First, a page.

On April 25, an opposition group known as Building the Syrian State (BSS) issued a statement saying it had left the High Negotiations Committee, or HNC, which is the main Syrian opposition delegation negotiating at the Geneva III peace talks. The HNC itself announced on April 18 that it was suspending its participation in the talks, in a move seemingly related to the faltering truce in Syria, but UN Envoy Staffan de Mistura has said he would try to continue to organize some form of discussions.

At this point, reports about Syrian opposition splits may seem along the lines of “the sky’s still blue.” On closer inspection, the split itself turns out to be less than meets the eye—but it provides a window into the world of the Syrian opposition and its enduring structural problems, internal rivalries, and ties to foreign states, all of which have helped render anti-Assad negotiators impotent.

Resigning, De-Resigning, and Re-Resigning

There is no dispute about the fact that the BSS is now outside the HNC. In an interview by phone from Amman, BSS media spokesperson Malik al-Hafez confirmed to me the authenticity of the group’s statement and elaborated on its criticism of the HNC. “The decision to withdraw is a result of an accumulation of errors in the work of the HNC from the very start and these led to the situation today,” he said. He criticized the strong foreign influence over the HNC—American, Saudi, Turkish, etc.—and concluded that “it has become dependent on foreign and Arab states. They are not an independent body and they do not control their own decisions.”

However, the question is whether the BSS was part of the HNC in the first place, and to what extent that really matters?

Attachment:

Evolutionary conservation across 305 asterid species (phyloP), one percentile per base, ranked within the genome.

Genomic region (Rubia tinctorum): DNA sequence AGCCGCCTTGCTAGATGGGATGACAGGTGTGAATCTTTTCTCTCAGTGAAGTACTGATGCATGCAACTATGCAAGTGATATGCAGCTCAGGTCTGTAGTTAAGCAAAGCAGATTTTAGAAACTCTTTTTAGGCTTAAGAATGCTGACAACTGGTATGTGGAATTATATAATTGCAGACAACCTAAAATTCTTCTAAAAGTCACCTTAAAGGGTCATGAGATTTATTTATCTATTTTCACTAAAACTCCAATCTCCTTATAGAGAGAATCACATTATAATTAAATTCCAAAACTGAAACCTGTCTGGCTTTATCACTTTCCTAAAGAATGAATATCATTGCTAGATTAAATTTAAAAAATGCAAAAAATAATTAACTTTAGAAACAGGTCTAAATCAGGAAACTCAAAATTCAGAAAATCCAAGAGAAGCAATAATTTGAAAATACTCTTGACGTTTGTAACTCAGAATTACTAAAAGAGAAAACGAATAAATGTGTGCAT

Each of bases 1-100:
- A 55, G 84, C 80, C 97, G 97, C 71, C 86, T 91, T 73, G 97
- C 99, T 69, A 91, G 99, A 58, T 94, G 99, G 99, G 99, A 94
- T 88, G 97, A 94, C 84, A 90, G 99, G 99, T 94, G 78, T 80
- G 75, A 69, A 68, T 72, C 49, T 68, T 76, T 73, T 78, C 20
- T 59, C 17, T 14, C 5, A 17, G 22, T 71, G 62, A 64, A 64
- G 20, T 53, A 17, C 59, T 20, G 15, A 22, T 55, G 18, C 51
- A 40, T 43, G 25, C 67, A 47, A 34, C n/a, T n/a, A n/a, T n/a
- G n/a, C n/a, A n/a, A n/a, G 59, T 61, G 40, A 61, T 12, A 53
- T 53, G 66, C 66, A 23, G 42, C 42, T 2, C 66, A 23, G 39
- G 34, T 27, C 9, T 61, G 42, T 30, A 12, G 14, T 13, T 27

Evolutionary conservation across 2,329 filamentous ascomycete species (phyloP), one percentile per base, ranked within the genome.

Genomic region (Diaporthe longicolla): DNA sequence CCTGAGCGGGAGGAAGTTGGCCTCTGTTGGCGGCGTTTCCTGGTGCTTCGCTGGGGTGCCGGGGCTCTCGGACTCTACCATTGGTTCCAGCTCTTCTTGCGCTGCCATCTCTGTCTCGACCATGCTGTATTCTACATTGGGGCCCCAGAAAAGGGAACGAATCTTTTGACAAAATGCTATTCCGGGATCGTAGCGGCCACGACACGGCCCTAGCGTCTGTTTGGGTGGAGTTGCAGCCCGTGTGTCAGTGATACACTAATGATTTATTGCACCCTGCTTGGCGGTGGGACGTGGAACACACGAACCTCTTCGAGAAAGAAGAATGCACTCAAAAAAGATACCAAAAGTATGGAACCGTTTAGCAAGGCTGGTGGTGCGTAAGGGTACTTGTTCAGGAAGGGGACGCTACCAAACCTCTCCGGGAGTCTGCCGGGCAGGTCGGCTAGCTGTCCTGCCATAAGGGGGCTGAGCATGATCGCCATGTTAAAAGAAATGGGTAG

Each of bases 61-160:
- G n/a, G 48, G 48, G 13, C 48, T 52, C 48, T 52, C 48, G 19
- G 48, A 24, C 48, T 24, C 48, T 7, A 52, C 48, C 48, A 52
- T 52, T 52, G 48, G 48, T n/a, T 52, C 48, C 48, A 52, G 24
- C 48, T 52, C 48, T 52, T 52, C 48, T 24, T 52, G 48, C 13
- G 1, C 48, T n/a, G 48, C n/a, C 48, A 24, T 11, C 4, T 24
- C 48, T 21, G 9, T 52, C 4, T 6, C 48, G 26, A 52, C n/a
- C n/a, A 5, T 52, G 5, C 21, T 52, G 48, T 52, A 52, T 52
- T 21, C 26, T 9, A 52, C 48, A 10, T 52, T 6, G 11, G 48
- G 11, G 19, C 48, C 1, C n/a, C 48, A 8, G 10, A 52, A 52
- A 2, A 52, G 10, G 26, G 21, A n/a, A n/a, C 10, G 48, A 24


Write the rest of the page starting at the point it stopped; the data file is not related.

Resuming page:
The BSS is a very small group led by the former prisoner of conscience Louai Hussein, positioned on the most moderate secular-leftist end of the Syrian opposition. It was invited to the December 2015 Riyadh Conference, which had been convened by foreign backers of the opposition to forge a unified political front and ended up creating the HNC, primarily because of three things:

  • The governments backing the Riyadh Conference, including Saudi Arabia and the United States, were seeking the broadest possible representation of opposition factions and were thus disinclined to exclude any group willing to join. (An exception was made for Turkey’s enemies among the powerful Kurdish factions in northern Syria, which are linked to the Kurdistan Workers’ Party, or PKK. Despite their obvious on-the-ground relevance and their express desire to participate at Geneva, they were excluded from the talks.)
  • Several states, apparently including Russia, Egypt, the United Arab Emirates, and possibly some Western governments, tried to pressure the opposition and its backers to include more secular figures in the HNC, in order to offset the presence of Islamist factions and Sunni-sectarian rebels.
  • The opposition’s dearth of non-Sunni members, particularly Alawites, has long undercut its ability to fashion itself as a suitable representative of the whole of the Syrian people. Considering the dominant role of Alawites in the Syrian government—most prominently including President Bashar al-Assad and his family—it is also a political stumbling block. The fact that BSS leader Louai Hussein hails from an Alawite family presumably made it easier for him to secure a seat in the HNC.

As things turned out, the BSS was never a good fit with the rest of the HNC bloc and disagreements arose immediately. After being given the cold shoulder by the HNC majority, Hussein angrily handed in a letter of resignation in January this year, before the Geneva III talks had begun. Since then, Hussein tried to walk back his resignation and the BSS has presented itself as a charter member of the HNC.